LandSource Communities Development, a company rich in land, but heavy with debt, dies today, July 31, only to re-emerge Phoenix-like from the pyre of bankruptcy, free from debt and with more than $90 million in cash and its most precious land asset intact.

With its reincarnation, the California-based company gets a fitting new name with old roots--Newhall Land Development, named for the Newhall Ranch land 30 miles north of Los Angeles which forms the core of its remaining land holdings and future hope.

It might have just as easily been ripped to pieces and sold for its parts under a Chapter-7 liquidation under bankruptcy. At various times its creditors called for that. Instead, after 14 months of sometimes contentious negotiations, it managed to convince creditors to take less with the hope that they will get more later when the real estate market returns.

"For a while there it looked like it might not" survive, said Larry Webb, a home-building industry icon who was hired, along with Timothy Hogan formerly of Warmington Homes, as neutral parties to manage the LandSource assets through bankruptcy.

On Monday, Aug. 3, Webb will be leaving LandSource to return to his favored job--running a home building business of his own.

"Actually, I am pretty proud that we saved a bunch of jobs," he said of his work with LandSource. "It all worked out. It was good for us all that the classes (of creditors) agreed to the plan. That was a goal, but we weren't necessarily sure that we would get that."

LandSource has new owners now. A Barclays-led banking consortium, which financed a giant loan to purchase the majority of the company from Lennar Homes and LNR Property Corp. just 2 ½ years ago, took back their $1 billion investment from MW Housing Partners.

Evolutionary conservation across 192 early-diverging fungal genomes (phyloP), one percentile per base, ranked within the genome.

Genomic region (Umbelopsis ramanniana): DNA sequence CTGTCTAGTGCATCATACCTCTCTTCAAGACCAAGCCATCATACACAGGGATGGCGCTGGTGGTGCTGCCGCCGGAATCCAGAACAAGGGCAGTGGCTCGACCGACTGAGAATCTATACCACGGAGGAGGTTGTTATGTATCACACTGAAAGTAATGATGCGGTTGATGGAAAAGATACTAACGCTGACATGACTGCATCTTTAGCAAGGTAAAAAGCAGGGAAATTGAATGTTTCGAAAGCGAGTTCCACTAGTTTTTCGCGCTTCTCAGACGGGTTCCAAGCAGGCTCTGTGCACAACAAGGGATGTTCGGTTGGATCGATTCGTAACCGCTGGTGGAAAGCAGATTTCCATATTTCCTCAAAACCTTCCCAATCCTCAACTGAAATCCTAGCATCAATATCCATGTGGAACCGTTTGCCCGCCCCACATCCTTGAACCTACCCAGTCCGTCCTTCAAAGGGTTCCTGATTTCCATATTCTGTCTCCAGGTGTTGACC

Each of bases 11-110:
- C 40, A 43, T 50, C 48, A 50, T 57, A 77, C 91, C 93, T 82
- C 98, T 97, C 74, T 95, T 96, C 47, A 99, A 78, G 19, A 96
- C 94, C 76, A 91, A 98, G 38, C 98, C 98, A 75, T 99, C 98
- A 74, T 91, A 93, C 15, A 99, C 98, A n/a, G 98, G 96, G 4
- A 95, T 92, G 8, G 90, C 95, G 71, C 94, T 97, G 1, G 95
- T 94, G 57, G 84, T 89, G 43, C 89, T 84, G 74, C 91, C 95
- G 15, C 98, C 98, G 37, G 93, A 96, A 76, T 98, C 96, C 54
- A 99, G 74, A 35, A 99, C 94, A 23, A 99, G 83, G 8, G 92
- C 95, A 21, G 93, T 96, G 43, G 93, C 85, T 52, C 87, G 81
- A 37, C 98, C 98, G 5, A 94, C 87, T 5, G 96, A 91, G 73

The consortium will be contributing more than$100 million more to help re-capitalize the company.

MW Housing Partners, a partnership among the California Public Employees' Retirement System (CalPERS), MacFarlane Partners, and Weyerhaeuser Real Estate that bought the majority interest in the company from Lennar using the Barclays loan, lost their interests in the bankruptcy.

The other major owner in the new Newhall will be its old owner, Lennar. It was Lennar that put together the original LandSource assets. After the sale to MW Housing Partners in early 2007, Lennar retained 16% interest in the company, which was wiped out in the bankruptcy. But Lennar bought much of that back. It spent $140 million for 15% of reorganized Newhall, full ownership of several of LandSource's other assets, and the elimination of any potential legal awards related to its 2007 sale of LandSource.

Management of the reorganized company won't fall far from the Lennar tree either. It will be managed by Five Point Communities, a management company run by Emile Haddad, Lennar's chief investment officer who will resign from that position to become CEO of Five Point.

Haddad is investing $1 million of his own cash in Newhall, giving him 0.4% of the new company. To secure the position, the steering committee of the reorganized company told him he needed some personal investment in the game.

"The members of the Steering Committee explained to me that they wanted to make sure that I believed strongly enough in the business plan and the prospects--that I was willing to make an investment on the same terms as they were," Haddad said in a court document he filed supporting the company's reorganization plan.

Haddad said several months ago that Newhall will have a board of seven members, five representing the five top lenders on the project, one from Lennar and Haddad himself. Five Point will be managing several other assets besides Newhall. Five Point will manage other Lennar land assets including El Toro, Treasure Island, Hunters Point, and Candlestick Point.

"It's very exciting," Haddad said of managing Newhall. "Those are great assets and I've lived with them since God knows when."

Learn more about markets featured in this article: Los Angeles, CA.